The March/April issue of World Literature Today is now available online -- well worth checking out, as always.
As always, too, lots of book reviews -- with surprisingly few (just one !) of these titles also already under review at the complete review.
The most recent addition to the complete review is my review of An Elegy and Ten Digressions by Alberto Manguel, Packing My Library, forthcoming from Yale University Press.
This is the rare/unusual work that has appeared in translation before it comes out in English (despite having been written in English); even the German translation is available before the English original, but it's the Spanish one that's been out for longest.
The ‘Sheikh Hamad Award for Translation is ... well, as they put it: "a prize that hands out a ridiculous amount of cash"; among the winners of the most recent awards was Philippe Vigreux, for his translations -- of Naguib Mahfouz and Ibrahim al-Koni, among others; he's currently translating a book by Sinan Antoon.
In The Peninsula Zainab Ratab talks with him, in Ignored in France and honoured in Qatar -- though apparently that honouring didn't extend to checking the proper transliteration of his name back from the Arabic: he's referred to as "Dr Philippe Figuero" throughout the piece (hey, they got the 'Philippe' right).
Bless him for believing:
translation can bring things back to normal.
It can help highlight the facts and combat the extremism and intolerance that are afflicting the Arab world today.
The most recent addition to the complete review is my review of Leïla Slimani's 2016 prix Goncourt-winning novel, The Perfect Nanny -- also just out in the UK, under the title Lullaby.
This has gotten quite a bit of review attention -- this is one of the rare books (though, surprisingly the second in the past week, after the Kadare) that has also gotten the LitHub 'Book Marks' treatment -- and, boy, am I glad I don't cover more popular titles, because the link-collecting is ... tiresome.
And, while I do realize prizes are ... determined by the whims of the judges (the Man Booker not only went to one of McEwan's worst (Amsterdam) but even sunk, once, to the level of Vernon God Little), but I am kind of surprised that this won the biggest of the French prizes, the Goncourt.
I can understand missteps such as The Kindly Ones -- big ! serious ! Nazis ! -- , and, hey, this one is arguably better-written than that was, but still .....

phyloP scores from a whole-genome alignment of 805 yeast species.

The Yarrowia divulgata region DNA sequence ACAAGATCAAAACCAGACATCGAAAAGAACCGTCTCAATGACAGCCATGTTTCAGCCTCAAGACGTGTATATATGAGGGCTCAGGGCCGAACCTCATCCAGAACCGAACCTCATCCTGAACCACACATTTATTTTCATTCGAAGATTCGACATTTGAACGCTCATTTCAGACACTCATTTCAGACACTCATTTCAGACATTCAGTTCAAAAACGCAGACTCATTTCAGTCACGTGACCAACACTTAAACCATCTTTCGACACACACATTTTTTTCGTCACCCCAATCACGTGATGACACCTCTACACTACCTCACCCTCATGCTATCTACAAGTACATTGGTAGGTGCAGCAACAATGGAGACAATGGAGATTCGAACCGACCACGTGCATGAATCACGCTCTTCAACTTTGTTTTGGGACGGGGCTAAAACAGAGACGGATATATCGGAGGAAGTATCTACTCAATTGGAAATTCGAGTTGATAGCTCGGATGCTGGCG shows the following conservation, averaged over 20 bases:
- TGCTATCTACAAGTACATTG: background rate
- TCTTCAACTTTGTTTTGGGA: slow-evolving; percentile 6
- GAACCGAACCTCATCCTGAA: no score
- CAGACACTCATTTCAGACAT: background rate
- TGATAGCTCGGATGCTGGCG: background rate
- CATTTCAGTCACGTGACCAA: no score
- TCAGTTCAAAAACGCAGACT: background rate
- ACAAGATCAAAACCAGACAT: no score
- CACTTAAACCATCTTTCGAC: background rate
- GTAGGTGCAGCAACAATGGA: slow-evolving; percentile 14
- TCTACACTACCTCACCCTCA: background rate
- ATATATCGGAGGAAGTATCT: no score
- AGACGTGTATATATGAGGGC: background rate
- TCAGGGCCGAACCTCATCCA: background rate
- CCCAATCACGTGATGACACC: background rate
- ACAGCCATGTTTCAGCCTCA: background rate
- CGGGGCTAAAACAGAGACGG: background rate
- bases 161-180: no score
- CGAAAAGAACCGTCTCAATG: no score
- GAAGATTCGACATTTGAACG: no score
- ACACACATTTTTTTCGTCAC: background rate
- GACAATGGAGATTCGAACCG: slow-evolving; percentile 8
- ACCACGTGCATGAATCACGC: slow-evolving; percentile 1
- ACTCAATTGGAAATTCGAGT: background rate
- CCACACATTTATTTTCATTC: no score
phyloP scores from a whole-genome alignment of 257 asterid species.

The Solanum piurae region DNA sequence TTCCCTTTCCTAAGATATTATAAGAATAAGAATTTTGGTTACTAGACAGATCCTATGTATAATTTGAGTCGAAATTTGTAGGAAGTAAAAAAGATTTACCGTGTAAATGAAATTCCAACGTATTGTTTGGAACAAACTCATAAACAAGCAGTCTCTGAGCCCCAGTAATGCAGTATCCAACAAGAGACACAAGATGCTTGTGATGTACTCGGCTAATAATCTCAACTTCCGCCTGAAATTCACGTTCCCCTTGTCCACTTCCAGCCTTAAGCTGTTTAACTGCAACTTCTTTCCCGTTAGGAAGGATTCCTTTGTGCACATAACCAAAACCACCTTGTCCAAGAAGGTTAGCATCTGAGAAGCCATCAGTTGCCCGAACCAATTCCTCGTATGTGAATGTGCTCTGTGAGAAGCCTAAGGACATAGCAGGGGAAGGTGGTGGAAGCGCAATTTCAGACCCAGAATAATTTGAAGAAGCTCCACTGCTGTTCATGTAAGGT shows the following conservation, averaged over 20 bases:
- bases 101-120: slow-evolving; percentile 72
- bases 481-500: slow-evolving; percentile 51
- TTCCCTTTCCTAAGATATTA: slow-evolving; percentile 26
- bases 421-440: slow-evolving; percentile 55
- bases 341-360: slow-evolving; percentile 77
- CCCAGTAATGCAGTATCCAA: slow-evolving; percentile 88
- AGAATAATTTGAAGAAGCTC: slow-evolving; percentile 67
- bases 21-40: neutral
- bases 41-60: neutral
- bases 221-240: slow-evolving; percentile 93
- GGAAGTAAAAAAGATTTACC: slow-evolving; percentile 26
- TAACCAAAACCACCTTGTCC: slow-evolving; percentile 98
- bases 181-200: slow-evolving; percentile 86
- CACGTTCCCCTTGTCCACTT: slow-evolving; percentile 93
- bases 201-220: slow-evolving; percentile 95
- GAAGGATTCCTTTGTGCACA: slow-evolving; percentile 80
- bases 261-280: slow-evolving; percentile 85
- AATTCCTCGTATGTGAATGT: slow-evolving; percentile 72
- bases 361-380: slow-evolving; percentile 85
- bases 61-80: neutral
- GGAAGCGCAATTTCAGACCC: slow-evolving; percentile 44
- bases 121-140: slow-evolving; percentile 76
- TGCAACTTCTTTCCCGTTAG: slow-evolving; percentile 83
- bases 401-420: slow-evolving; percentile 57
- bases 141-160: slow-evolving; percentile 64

(Note that the Goncourt can not, strictly speaking, be considered the French 'best book' prize, since it's (supposed to be) one-and-done: previous winners can't win again, so all the former winner are out of the running each time around.)
(Brief irritated Book Marks-page asides: a) don't offer a link that promises: "READ FULL REVIEW >>" if I can't when I click on it (here e.g. Wall Street Journal and Financial Times): doing so is a complete waste of your readers' time (and really frustrating); and b) that The New York Times Book Review review is not a review; Marilyn Stasio's is the review of record.)
The most recent addition to the complete review is my review of the first of the four parts of Alfred Döblin trilogy of the (well, 'a', as he called it ...) German Revolution, November 1918, Bürger und Soldaten 1918 -- the part John E. Woods hasn't translated .....
Döblin -- greatly admired by both Günter Grass (who endowed the Alfred Döblin Prize) and Arno Schmidt, among many others -- has quietly been gaining some English-language momentum in recent years, with New York Review Books bringing out a trio of his works,
from a re-issue of The Three Leaps of Wang Lun (see their publicity page, or get your copy at Amazon.com or Amazon.co.uk) to the new Michael Hofmann translation of the classic Berlin Alexanderplatz (which is now also out as a Penguin Classic in the UK; get your copy at Amazon.com or Amazon.co.uk).
The November 1918-series would sort of lend itself to a 2018 revival (the hundredth anniversary of the subject matter, after all), but, hey, it took them a while to sort out in German, too, so .....